Wednesday, May 3, 2017

Walters: California's Pension Crisis vs. New York's Pension Recovery

Dan Walters of the Sacramento Bee is further diagnosing the comatose patient that is called "California."

Yes, the pension liabilities are huge, and the state legislature is doing nothing to stop it.

A better question -- how long will it take before individuals take note?

Perhaps the deleterious consequences of public sector employees suddenly realizing that all the rich promises from elected officials will not come through.

Because of math.

Yes, elections do have consequences, and they fall on the altar of public sector unions who try to purchase  politicians to do their bidding.

There is just one problem: no matter how nice and promising the pension and benefits packages may be, there is no guarantee that the money will be there to pay for them.

So, what is the sad state of pensions in California, according to Dan Walters?

Throughout California, local government and school district officials are writing new budgets and confronting rapidly rising costs of pensions.

How about that?

And the services that these public districts provide to their constituents is rapidly, rapidlly declining.


Many have seen their costs double in the last few years, largely consuming revenue increases that the state’s expanding economy have produced. For instance, a projected $1 billion increase in school districts’ teacher pension costs in 2017-18 will more than equal projected revenue gains.


However, as the old rock song says, “You ain’t seen nothing yet.”

Lackluster earnings by pension trust funds, revised actuarial projections and impacts of benefit increases are compelling the systems to sharply increase mandatory “contributions” from public employers.

These poor earnings will only get worse as more cities as well as the state goverment engages in pension divestment virtue signaling.

They don't want to invest in guns or coals, two very popular market shares.

How then do they expect to make any money? What kind of returns do they expect to get for the drastically increasing pension costs?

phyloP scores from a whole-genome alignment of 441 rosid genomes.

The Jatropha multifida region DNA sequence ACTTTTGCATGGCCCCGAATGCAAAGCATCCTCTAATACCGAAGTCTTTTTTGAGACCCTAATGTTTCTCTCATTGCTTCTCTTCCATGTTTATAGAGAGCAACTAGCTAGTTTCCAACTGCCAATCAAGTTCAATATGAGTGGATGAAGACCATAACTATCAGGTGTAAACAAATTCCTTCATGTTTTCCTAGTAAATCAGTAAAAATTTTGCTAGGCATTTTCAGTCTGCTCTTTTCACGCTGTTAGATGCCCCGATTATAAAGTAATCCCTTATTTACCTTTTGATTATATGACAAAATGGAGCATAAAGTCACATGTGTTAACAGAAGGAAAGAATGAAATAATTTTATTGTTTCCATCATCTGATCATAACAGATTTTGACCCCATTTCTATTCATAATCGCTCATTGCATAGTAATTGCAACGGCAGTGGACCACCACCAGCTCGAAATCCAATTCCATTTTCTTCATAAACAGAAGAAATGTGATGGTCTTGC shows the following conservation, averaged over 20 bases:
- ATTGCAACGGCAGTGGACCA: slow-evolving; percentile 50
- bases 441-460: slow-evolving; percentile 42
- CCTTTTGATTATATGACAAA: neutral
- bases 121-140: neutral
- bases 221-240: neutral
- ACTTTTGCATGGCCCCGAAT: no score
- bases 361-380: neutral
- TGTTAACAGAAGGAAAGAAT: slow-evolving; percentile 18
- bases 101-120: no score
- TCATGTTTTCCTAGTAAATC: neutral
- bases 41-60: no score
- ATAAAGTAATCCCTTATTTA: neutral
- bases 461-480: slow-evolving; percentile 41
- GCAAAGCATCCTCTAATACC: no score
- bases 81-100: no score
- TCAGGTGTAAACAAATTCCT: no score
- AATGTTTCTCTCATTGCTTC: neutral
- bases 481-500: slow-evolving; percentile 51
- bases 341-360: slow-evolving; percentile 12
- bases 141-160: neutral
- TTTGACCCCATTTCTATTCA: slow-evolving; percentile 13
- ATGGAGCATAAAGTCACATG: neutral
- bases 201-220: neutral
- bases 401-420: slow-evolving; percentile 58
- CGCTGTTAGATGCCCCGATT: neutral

This progressive inanity is turning into pension insanity!

Pension systems in other states contended with the same macro conditions but, as the Pew report shows, most have been much more diligent in adjusting.

Let's look at what Wisconsin did. The liabilities hitting the Badger State were three billion dollars in 2011. Instead of raising taxes or laying off workers, Governor Scott Walker and the state legislature passed massive collective bargaining reforms, which limited the power of  the public sector unions fleecing the state.

They lost, the taxpayers won, and Wisconsin has the  most solvent pension system in the country.

That's small potatoes in the face of the multi-billion (now approaching trillion) dollar pension tsunami drowning the state of California.

Ed Mendel, a veteran journalist who writes a blog about pension issues, points out that as California was collecting just 79 percent of what it needed in 2015, New York’s big pension fund upped its contributions to 163 percent and is 98 percent funded.

WOW! New York is actually doing a pretty decent job of funding its public sector retirees?! How did they manage to do that?

Because New York was diligent in dealing with declining earnings, as Mendel points out, it actually hits state and local employers relatively lightly, charging them only about two-thirds of California’s rates as percentages of payroll.

All of this implies that California’s public agencies and taxpayers can expect ever-higher pension fund demands – unless something is done to markedly reduce the cost side of the pension ledger.

Appellate courts have ruled that the “California rule,” which seemingly prohibits changes in public pension benefits, may not be valid, and the state Supreme Court will have the last word.

It could be the only way to prevent a complete meltdown of California’s already precarious pension systems.

But will it matter?

Final Reflection

So, what is to be done about California?

It looks like the last dog will have to be hung before there are any real changes in the not-so-Golden State. The best innoculation to abject liberalism is a full surfeit of it, and California is going to get a heavy dose of it in the next year.

What is it about New York State, however, that their pensions problems have been relatively resolved?

First of all, it's not a Democratic trifecta in the truest sense. A coalition of Republicans and moderate Democrats have joined to oppose Big Spending Andrew Cuomo in Albany.

The more conservative phalanx has put a stop to all kinds of bad ideas, including DREAM Act legislation for illegal aliens.

Hopefully, they have harassed Cuomo enough that he won't run for Governor again.

In California, one can only hope that a Republican Governor can restore some kind of solvency back to Sacramento.

But once again, one can only hope.

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